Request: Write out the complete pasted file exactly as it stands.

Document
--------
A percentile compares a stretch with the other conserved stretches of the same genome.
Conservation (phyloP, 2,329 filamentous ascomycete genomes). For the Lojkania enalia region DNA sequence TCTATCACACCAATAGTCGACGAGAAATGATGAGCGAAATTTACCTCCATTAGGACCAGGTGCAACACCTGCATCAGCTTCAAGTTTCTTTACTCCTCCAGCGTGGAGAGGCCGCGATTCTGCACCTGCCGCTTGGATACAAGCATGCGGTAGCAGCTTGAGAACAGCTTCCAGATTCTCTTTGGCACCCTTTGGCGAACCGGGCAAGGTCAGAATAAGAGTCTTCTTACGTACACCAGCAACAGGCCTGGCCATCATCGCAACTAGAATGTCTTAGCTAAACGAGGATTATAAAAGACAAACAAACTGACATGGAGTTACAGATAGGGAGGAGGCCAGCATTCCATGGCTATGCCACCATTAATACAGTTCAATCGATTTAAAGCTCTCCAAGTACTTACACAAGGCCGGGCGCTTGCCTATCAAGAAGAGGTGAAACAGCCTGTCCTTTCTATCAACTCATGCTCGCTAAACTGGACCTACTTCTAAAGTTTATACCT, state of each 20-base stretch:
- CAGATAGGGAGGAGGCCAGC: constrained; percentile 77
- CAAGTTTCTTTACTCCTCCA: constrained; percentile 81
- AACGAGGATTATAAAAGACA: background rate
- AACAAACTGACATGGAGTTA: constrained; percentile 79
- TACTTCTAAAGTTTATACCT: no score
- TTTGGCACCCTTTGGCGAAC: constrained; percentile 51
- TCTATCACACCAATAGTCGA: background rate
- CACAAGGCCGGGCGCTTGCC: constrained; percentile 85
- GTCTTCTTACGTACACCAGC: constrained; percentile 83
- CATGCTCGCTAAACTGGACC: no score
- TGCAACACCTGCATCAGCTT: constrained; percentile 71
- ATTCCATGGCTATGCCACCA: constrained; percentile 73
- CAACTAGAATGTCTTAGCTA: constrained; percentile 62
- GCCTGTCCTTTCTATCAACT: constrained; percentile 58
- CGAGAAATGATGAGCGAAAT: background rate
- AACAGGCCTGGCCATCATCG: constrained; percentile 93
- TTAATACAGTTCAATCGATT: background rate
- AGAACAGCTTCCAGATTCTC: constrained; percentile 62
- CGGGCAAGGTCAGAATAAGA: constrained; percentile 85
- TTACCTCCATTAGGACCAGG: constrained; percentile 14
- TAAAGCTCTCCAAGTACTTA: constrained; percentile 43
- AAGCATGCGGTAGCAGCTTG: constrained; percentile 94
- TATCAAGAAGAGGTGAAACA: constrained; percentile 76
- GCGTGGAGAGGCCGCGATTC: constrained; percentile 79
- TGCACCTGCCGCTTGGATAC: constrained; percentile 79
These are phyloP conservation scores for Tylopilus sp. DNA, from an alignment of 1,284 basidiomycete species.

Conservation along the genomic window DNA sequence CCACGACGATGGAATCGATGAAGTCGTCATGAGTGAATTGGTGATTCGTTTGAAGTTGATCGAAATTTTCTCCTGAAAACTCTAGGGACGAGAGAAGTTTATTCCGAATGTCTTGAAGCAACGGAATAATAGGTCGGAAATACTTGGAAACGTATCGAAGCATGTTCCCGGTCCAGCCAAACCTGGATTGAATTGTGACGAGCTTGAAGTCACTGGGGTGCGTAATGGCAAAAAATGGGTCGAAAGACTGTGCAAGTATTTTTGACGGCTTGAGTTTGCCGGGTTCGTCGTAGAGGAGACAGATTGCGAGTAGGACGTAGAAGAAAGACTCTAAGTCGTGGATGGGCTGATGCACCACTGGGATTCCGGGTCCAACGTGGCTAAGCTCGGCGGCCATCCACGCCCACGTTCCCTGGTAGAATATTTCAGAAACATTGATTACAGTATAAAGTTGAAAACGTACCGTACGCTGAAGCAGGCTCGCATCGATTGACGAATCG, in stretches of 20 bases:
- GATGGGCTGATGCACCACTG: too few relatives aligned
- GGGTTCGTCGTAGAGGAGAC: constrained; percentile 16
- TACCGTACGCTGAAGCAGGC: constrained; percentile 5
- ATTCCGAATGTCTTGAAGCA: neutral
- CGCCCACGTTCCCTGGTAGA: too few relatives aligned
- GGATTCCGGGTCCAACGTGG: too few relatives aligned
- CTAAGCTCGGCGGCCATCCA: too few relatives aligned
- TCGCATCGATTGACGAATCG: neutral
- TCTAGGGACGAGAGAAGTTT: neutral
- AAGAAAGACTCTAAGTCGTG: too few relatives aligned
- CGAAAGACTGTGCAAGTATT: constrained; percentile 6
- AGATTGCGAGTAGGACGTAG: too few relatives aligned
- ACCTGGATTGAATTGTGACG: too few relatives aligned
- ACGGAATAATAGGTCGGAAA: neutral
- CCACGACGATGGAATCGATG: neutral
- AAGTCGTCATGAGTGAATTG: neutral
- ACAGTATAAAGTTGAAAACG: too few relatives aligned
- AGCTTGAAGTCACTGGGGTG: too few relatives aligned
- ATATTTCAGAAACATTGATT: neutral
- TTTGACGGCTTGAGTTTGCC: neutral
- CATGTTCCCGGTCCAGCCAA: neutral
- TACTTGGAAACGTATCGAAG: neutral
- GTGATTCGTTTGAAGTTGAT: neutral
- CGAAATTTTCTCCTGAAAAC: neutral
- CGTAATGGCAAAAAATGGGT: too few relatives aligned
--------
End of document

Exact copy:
A percentile compares a stretch with the other conserved stretches of the same genome.
Conservation (phyloP, 2,329 filamentous ascomycete genomes). For the Lojkania enalia region DNA sequence TCTATCACACCAATAGTCGACGAGAAATGATGAGCGAAATTTACCTCCATTAGGACCAGGTGCAACACCTGCATCAGCTTCAAGTTTCTTTACTCCTCCAGCGTGGAGAGGCCGCGATTCTGCACCTGCCGCTTGGATACAAGCATGCGGTAGCAGCTTGAGAACAGCTTCCAGATTCTCTTTGGCACCCTTTGGCGAACCGGGCAAGGTCAGAATAAGAGTCTTCTTACGTACACCAGCAACAGGCCTGGCCATCATCGCAACTAGAATGTCTTAGCTAAACGAGGATTATAAAAGACAAACAAACTGACATGGAGTTACAGATAGGGAGGAGGCCAGCATTCCATGGCTATGCCACCATTAATACAGTTCAATCGATTTAAAGCTCTCCAAGTACTTACACAAGGCCGGGCGCTTGCCTATCAAGAAGAGGTGAAACAGCCTGTCCTTTCTATCAACTCATGCTCGCTAAACTGGACCTACTTCTAAAGTTTATACCT, state of each 20-base stretch:
- CAGATAGGGAGGAGGCCAGC: constrained; percentile 77
- CAAGTTTCTTTACTCCTCCA: constrained; percentile 81
- AACGAGGATTATAAAAGACA: background rate
- AACAAACTGACATGGAGTTA: constrained; percentile 79
- TACTTCTAAAGTTTATACCT: no score
- TTTGGCACCCTTTGGCGAAC: constrained; percentile 51
- TCTATCACACCAATAGTCGA: background rate
- CACAAGGCCGGGCGCTTGCC: constrained; percentile 85
- GTCTTCTTACGTACACCAGC: constrained; percentile 83
- CATGCTCGCTAAACTGGACC: no score
- TGCAACACCTGCATCAGCTT: constrained; percentile 71
- ATTCCATGGCTATGCCACCA: constrained; percentile 73
- CAACTAGAATGTCTTAGCTA: constrained; percentile 62
- GCCTGTCCTTTCTATCAACT: constrained; percentile 58
- CGAGAAATGATGAGCGAAAT: background rate
- AACAGGCCTGGCCATCATCG: constrained; percentile 93
- TTAATACAGTTCAATCGATT: background rate
- AGAACAGCTTCCAGATTCTC: constrained; percentile 62
- CGGGCAAGGTCAGAATAAGA: constrained; percentile 85
- TTACCTCCATTAGGACCAGG: constrained; percentile 14
- TAAAGCTCTCCAAGTACTTA: constrained; percentile 43
- AAGCATGCGGTAGCAGCTTG: constrained; percentile 94
- TATCAAGAAGAGGTGAAACA: constrained; percentile 76
- GCGTGGAGAGGCCGCGATTC: constrained; percentile 79
- TGCACCTGCCGCTTGGATAC: constrained; percentile 79
These are phyloP conservation scores for Tylopilus sp. DNA, from an alignment of 1,284 basidiomycete species.

Conservation along the genomic window DNA sequence CCACGACGATGGAATCGATGAAGTCGTCATGAGTGAATTGGTGATTCGTTTGAAGTTGATCGAAATTTTCTCCTGAAAACTCTAGGGACGAGAGAAGTTTATTCCGAATGTCTTGAAGCAACGGAATAATAGGTCGGAAATACTTGGAAACGTATCGAAGCATGTTCCCGGTCCAGCCAAACCTGGATTGAATTGTGACGAGCTTGAAGTCACTGGGGTGCGTAATGGCAAAAAATGGGTCGAAAGACTGTGCAAGTATTTTTGACGGCTTGAGTTTGCCGGGTTCGTCGTAGAGGAGACAGATTGCGAGTAGGACGTAGAAGAAAGACTCTAAGTCGTGGATGGGCTGATGCACCACTGGGATTCCGGGTCCAACGTGGCTAAGCTCGGCGGCCATCCACGCCCACGTTCCCTGGTAGAATATTTCAGAAACATTGATTACAGTATAAAGTTGAAAACGTACCGTACGCTGAAGCAGGCTCGCATCGATTGACGAATCG, in stretches of 20 bases:
- GATGGGCTGATGCACCACTG: too few relatives aligned
- GGGTTCGTCGTAGAGGAGAC: constrained; percentile 16
- TACCGTACGCTGAAGCAGGC: constrained; percentile 5
- ATTCCGAATGTCTTGAAGCA: neutral
- CGCCCACGTTCCCTGGTAGA: too few relatives aligned
- GGATTCCGGGTCCAACGTGG: too few relatives aligned
- CTAAGCTCGGCGGCCATCCA: too few relatives aligned
- TCGCATCGATTGACGAATCG: neutral
- TCTAGGGACGAGAGAAGTTT: neutral
- AAGAAAGACTCTAAGTCGTG: too few relatives aligned
- CGAAAGACTGTGCAAGTATT: constrained; percentile 6
- AGATTGCGAGTAGGACGTAG: too few relatives aligned
- ACCTGGATTGAATTGTGACG: too few relatives aligned
- ACGGAATAATAGGTCGGAAA: neutral
- CCACGACGATGGAATCGATG: neutral
- AAGTCGTCATGAGTGAATTG: neutral
- ACAGTATAAAGTTGAAAACG: too few relatives aligned
- AGCTTGAAGTCACTGGGGTG: too few relatives aligned
- ATATTTCAGAAACATTGATT: neutral
- TTTGACGGCTTGAGTTTGCC: neutral
- CATGTTCCCGGTCCAGCCAA: neutral
- TACTTGGAAACGTATCGAAG: neutral
- GTGATTCGTTTGAAGTTGAT: neutral
- CGAAATTTTCTCCTGAAAAC: neutral
- CGTAATGGCAAAAAATGGGT: too few relatives aligned